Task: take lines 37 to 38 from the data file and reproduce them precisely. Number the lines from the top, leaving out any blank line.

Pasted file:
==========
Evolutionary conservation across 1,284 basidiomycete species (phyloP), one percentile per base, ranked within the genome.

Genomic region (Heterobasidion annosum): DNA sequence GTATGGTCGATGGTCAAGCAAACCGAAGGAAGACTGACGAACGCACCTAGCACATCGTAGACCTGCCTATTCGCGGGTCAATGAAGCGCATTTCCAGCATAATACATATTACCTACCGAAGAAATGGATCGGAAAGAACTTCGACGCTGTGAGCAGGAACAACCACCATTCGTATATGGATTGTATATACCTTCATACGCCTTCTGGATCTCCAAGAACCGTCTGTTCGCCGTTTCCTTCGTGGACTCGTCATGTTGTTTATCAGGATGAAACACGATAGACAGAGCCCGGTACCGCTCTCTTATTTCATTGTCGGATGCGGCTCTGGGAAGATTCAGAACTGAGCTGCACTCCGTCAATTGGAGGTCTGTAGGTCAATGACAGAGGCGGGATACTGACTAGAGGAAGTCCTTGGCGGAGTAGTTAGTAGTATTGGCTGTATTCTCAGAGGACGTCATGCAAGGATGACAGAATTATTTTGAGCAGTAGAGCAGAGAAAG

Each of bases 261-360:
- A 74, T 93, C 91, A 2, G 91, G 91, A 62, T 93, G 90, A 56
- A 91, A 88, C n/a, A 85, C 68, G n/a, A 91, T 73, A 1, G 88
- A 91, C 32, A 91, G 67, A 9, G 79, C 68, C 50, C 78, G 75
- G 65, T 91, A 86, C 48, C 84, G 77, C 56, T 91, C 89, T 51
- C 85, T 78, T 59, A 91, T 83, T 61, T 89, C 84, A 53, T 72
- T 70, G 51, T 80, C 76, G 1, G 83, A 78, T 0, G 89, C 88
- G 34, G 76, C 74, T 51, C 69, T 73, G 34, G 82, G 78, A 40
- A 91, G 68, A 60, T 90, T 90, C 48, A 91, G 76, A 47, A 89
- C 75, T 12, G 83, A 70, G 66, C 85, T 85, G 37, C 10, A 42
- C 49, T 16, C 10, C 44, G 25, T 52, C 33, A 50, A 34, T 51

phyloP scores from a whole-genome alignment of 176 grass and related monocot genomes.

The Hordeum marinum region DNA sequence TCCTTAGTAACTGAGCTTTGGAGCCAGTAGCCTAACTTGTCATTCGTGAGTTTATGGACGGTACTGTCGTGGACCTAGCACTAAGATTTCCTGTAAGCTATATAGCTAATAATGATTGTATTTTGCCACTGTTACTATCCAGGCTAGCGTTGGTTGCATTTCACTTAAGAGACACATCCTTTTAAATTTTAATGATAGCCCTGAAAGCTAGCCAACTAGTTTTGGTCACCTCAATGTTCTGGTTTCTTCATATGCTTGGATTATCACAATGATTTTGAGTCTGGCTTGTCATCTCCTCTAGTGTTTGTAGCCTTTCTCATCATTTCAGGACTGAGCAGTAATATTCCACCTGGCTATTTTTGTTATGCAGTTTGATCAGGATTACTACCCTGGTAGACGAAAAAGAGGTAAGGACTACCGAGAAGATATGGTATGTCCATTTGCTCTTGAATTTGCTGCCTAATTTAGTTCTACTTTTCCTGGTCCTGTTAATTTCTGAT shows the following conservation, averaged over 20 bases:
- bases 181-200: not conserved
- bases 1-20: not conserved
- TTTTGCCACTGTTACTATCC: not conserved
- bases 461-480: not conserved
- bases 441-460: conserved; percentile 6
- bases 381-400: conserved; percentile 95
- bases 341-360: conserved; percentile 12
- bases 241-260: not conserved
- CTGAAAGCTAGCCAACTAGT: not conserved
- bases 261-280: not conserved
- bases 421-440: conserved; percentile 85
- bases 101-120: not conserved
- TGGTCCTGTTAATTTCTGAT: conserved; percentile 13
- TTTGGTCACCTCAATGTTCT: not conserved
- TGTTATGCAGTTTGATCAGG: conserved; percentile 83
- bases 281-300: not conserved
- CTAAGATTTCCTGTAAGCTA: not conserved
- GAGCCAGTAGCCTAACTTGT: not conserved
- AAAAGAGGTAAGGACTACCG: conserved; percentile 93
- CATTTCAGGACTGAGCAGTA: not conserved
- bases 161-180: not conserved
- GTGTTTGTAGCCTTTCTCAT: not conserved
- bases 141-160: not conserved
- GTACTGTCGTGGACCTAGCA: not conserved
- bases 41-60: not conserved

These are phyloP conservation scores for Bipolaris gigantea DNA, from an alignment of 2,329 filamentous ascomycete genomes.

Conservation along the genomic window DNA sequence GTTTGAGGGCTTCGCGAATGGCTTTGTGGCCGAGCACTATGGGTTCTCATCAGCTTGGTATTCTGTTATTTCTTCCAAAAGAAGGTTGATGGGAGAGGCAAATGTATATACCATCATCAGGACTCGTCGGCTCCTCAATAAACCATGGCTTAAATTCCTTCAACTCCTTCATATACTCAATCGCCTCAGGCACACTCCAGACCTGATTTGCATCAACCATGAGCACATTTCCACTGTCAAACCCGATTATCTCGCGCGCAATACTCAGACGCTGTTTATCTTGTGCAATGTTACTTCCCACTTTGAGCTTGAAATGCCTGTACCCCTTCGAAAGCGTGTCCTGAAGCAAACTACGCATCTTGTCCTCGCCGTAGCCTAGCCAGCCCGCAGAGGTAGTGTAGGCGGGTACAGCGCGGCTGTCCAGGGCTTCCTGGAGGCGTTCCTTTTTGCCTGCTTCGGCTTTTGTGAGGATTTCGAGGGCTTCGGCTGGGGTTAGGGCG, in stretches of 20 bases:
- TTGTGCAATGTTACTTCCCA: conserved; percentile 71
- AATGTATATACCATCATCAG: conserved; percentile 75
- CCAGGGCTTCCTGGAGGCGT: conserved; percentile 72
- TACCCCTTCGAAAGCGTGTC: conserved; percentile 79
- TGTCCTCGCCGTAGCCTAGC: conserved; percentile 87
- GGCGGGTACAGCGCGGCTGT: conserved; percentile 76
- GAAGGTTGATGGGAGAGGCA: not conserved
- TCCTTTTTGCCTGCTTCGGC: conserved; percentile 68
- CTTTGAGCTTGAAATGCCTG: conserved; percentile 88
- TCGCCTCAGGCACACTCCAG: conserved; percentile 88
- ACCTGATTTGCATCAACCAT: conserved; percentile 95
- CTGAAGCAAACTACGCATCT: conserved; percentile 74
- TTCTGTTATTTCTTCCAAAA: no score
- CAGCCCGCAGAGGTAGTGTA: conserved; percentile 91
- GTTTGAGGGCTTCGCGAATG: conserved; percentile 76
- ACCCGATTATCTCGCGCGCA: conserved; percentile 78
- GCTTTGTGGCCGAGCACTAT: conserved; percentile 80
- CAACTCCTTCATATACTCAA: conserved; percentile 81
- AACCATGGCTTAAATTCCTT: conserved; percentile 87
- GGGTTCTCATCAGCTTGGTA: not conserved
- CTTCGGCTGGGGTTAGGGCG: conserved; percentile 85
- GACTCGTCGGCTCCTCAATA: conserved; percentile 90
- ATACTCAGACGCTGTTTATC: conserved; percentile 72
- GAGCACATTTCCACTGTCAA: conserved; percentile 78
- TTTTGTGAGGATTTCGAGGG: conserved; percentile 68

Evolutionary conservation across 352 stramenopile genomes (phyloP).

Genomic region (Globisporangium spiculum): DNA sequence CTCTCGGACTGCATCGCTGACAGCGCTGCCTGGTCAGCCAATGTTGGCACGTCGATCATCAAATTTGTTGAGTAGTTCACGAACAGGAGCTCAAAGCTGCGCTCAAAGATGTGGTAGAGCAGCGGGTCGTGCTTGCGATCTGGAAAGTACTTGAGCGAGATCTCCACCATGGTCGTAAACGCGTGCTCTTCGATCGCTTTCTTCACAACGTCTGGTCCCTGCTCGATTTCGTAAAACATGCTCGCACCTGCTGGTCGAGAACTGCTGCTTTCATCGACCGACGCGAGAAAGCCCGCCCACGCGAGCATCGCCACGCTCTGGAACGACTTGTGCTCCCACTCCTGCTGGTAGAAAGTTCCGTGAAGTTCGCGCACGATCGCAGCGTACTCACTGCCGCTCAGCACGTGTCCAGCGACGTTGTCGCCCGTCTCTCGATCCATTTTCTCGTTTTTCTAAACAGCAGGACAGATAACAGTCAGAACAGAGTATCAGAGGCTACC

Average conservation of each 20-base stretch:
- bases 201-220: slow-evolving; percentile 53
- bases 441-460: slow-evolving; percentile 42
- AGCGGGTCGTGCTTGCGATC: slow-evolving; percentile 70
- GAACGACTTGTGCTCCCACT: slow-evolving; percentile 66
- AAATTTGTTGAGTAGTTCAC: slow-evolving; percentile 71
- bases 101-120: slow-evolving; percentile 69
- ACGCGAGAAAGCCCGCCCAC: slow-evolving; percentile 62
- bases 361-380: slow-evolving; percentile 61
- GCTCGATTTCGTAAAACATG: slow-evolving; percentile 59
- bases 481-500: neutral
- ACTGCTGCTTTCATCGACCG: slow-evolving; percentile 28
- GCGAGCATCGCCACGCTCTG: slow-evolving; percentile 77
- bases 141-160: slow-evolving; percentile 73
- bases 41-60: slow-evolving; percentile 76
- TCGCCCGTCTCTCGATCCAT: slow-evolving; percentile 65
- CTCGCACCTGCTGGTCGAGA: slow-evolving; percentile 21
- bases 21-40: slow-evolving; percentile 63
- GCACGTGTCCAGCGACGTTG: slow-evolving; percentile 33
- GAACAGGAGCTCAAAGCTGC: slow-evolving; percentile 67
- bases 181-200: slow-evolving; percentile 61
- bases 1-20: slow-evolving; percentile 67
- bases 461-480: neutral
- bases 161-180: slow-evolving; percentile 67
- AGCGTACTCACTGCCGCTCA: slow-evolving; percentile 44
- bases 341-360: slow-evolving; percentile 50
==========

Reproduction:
- GTGTTTGTAGCCTTTCTCAT: not conserved
- bases 141-160: not conserved